The consequences of globalized pathogen exchange are demonstrated by reconstructing the hidden history of disease-driven declines and extinctions for hundreds of amphibian species by demonstrating the risk to biodiversity of inadvertently introducing new pathogens to naïve evolutionary arenas.

Saprolegniosis in Amphibians: An Integrated Overview of a Fluffy Killer Disease

Amphibians constitute the class of vertebrates with the highest proportion of threatened species, with infectious diseases being considered among the greatest causes for their worldwide decline.

Chytridiomycosis in Asian Amphibians, a Global Resource for Batrachochytrium dendrobatidis (Bd) Research

It is emphasized that chytridiomycosis in Asia is an important wildlife disease and it needs focussed research, as it is a dynamic front of pathogen diversity and virulence.



Overview of chytrid emergence and impacts on amphibians

  • K. Lips
  • Environmental Science
    Philosophical Transactions of the Royal Society B: Biological Sciences
  • 2016
Robust estimates of population numbers are needed to identify species at risk, prioritize taxa for conservation actions, design management strategies for managing populations and species, and to develop effective measures to reduce impacts of chytrids on amphibians.

Enzootic and epizootic dynamics of the chytrid fungal pathogen of amphibians

Results suggest that host persistence versus extinction does not require differences in host susceptibility, pathogen virulence, or environmental conditions, and may be just epidemic and endemic population dynamics of the same host–pathogen system.

Historical amphibian declines and extinctions in Brazil linked to chytridiomycosis

The findings indicate that Brazil is post epizootic for chytridiomycosis and provide another piece to the puzzle to explain the origin of Bd globally.

Dramatic Declines of Montane Frogs in a Central African Biodiversity Hotspot

This analyses suggest that this may be the first disease-driven community-level decline in anuran biodiversity in Central Africa, and the disappearance of several species known to tolerate habitat degradation, and a trend of stronger declines at higher elevations, are consistent with Bd-induced declines in other regions.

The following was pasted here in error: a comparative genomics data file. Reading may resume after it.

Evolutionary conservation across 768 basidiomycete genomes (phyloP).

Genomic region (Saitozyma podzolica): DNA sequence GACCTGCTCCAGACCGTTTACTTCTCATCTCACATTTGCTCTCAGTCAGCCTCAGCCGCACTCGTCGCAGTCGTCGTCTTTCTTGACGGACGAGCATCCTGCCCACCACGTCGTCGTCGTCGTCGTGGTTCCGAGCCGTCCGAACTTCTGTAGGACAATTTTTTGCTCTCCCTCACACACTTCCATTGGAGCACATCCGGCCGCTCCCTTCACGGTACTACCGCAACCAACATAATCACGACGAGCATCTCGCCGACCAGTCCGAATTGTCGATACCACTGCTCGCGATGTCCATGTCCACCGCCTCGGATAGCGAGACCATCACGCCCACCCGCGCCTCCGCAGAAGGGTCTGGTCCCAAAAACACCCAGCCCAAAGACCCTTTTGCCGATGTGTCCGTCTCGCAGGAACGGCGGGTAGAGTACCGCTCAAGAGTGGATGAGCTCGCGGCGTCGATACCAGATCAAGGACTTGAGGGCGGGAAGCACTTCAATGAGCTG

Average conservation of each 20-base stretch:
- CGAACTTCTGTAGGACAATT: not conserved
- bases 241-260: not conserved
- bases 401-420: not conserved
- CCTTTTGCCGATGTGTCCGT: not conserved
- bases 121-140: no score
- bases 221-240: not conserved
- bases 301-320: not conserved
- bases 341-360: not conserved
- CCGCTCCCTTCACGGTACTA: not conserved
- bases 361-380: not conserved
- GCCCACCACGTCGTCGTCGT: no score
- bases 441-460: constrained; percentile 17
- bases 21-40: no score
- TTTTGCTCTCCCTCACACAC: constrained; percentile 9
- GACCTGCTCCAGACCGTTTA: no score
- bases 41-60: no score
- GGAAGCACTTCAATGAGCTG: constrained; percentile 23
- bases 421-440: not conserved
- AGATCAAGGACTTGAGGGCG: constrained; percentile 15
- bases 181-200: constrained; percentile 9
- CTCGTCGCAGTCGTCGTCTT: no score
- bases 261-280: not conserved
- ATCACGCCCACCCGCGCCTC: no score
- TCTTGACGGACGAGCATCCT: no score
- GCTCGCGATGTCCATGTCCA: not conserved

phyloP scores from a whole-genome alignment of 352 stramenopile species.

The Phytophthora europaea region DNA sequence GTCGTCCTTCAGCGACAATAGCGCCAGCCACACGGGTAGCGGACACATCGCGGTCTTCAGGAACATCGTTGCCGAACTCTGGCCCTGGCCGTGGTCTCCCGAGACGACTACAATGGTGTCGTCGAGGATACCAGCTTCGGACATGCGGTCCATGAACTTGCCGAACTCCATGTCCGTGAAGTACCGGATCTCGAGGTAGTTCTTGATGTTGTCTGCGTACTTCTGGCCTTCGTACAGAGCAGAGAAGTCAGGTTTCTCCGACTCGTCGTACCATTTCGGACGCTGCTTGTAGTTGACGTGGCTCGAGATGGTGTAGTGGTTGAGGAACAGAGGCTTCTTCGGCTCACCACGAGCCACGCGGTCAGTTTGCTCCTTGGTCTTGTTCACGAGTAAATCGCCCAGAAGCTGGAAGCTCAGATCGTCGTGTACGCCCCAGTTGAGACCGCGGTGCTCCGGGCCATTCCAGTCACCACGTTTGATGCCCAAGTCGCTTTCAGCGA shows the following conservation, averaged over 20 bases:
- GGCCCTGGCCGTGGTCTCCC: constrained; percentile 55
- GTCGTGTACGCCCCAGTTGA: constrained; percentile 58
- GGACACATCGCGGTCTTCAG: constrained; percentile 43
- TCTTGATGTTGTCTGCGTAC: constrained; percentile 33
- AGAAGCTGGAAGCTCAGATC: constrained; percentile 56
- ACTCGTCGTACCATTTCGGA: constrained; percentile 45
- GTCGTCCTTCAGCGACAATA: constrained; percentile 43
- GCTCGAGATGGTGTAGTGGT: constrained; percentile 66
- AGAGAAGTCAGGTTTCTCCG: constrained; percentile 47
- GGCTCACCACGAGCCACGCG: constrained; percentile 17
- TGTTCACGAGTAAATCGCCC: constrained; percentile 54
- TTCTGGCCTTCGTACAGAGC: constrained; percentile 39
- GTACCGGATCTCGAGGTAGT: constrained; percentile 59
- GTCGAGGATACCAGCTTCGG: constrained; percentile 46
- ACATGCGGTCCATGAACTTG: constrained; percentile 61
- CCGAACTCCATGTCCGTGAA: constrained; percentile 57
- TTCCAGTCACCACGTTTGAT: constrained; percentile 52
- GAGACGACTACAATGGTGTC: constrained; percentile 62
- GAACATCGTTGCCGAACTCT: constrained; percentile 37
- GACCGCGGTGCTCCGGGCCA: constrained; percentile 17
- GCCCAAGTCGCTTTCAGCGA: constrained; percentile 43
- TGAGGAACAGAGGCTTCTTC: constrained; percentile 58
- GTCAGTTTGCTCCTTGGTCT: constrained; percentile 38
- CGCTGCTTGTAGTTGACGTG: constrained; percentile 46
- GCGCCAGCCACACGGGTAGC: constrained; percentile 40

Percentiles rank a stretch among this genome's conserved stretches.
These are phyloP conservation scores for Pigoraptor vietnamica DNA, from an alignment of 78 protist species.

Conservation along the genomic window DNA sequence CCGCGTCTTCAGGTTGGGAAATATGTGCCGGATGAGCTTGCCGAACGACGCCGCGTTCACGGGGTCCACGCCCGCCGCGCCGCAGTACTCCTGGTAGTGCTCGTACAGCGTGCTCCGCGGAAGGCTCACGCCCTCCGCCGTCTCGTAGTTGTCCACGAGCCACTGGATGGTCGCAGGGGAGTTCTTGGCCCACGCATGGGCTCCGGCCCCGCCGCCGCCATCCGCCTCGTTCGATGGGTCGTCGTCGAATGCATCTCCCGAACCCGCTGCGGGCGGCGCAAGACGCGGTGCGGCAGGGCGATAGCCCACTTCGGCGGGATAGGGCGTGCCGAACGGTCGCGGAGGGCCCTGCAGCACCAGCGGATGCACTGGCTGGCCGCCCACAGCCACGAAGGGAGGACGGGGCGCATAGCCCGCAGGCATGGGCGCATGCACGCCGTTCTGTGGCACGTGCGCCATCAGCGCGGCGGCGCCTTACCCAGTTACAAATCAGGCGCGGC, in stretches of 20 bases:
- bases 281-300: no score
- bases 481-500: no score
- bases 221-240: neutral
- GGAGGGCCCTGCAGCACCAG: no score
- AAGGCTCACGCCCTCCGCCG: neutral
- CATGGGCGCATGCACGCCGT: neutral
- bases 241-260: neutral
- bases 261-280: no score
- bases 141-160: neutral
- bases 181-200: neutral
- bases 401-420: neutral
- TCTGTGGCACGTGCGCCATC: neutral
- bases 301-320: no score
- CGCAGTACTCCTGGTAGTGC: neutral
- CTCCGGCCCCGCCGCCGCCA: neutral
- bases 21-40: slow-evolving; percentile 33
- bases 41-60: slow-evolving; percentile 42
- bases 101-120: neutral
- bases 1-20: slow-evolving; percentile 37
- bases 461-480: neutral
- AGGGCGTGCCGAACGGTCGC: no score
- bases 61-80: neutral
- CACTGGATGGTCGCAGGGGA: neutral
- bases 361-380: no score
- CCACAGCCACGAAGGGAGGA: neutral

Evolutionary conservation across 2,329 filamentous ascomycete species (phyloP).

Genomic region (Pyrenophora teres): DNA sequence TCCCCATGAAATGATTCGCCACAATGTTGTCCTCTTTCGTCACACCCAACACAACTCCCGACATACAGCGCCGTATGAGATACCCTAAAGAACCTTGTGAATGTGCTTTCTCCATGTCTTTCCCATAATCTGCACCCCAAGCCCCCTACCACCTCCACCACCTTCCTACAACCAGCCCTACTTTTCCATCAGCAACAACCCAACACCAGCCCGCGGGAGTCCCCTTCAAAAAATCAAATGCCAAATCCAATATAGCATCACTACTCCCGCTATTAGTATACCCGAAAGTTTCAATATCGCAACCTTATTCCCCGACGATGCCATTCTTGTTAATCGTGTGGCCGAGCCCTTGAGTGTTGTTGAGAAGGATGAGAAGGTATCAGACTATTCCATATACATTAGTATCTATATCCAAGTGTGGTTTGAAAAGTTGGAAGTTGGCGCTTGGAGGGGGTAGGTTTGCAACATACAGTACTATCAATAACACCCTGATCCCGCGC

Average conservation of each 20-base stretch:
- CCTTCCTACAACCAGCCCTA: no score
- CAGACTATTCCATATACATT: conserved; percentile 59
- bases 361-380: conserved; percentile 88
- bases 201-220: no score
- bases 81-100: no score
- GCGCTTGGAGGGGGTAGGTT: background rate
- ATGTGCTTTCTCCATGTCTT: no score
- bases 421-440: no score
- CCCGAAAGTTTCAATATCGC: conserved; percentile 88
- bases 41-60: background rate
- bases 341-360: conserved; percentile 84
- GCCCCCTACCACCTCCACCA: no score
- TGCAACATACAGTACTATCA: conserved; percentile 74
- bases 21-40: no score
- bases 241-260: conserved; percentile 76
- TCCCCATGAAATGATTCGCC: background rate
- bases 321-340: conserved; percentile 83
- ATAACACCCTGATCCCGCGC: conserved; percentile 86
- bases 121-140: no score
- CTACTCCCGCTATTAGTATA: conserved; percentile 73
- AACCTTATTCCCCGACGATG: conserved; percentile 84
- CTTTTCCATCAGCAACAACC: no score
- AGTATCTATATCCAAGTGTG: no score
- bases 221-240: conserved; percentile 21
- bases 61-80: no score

Mitigating amphibian chytridiomycoses in nature

This article focuses on discussing options for mitigating the threats once disease emergence has occurred in wild amphibian populations, and assesses disease mitigation options critically and embeds them within more comprehensive strategies for the conservation of amphibians, communities and ecosystems.

Batrachochytrium salamandrivorans sp. nov. causes lethal chytridiomycosis in amphibians

A unique chytrid fungus is isolated and characterized, Batrachochytrium salamandrivorans sp.

Epidemic disease decimates amphibian abundance, species diversity, and evolutionary history in the highlands of central Panama

A community-level assessment combining long-term field surveys and DNA barcode data describing changes in abundance and evolutionary diversity within the amphibian community of El Copé, Panama, following a disease epidemic and mass-mortality event is presented.

Epizootic to enzootic transition of a fungal disease in tropical Andean frogs: Are surviving species still susceptible?

It is found that three of the eight surviving species continue to be susceptible to Bd, and that their populations are declining, while only one species is growing in numbers and it was non-susceptible in trials.


Simple models of the dynamics of the disease within an individual lake are presented and it is asked whether the current understanding of chytridiomycosis is consistent with the field survey observations of extinction due to the disease over a wide range of host population sizes, and persistence of frog populations with the disease at some sites.

Dynamics and genetics of a disease-driven species decline to near extinction: lessons for conservation

A range-wide species decline amongst the fastest ever recorded, with a loss of over 85% of the population in fewer than 18 months on Dominica and near extinction on Montserrat is reported.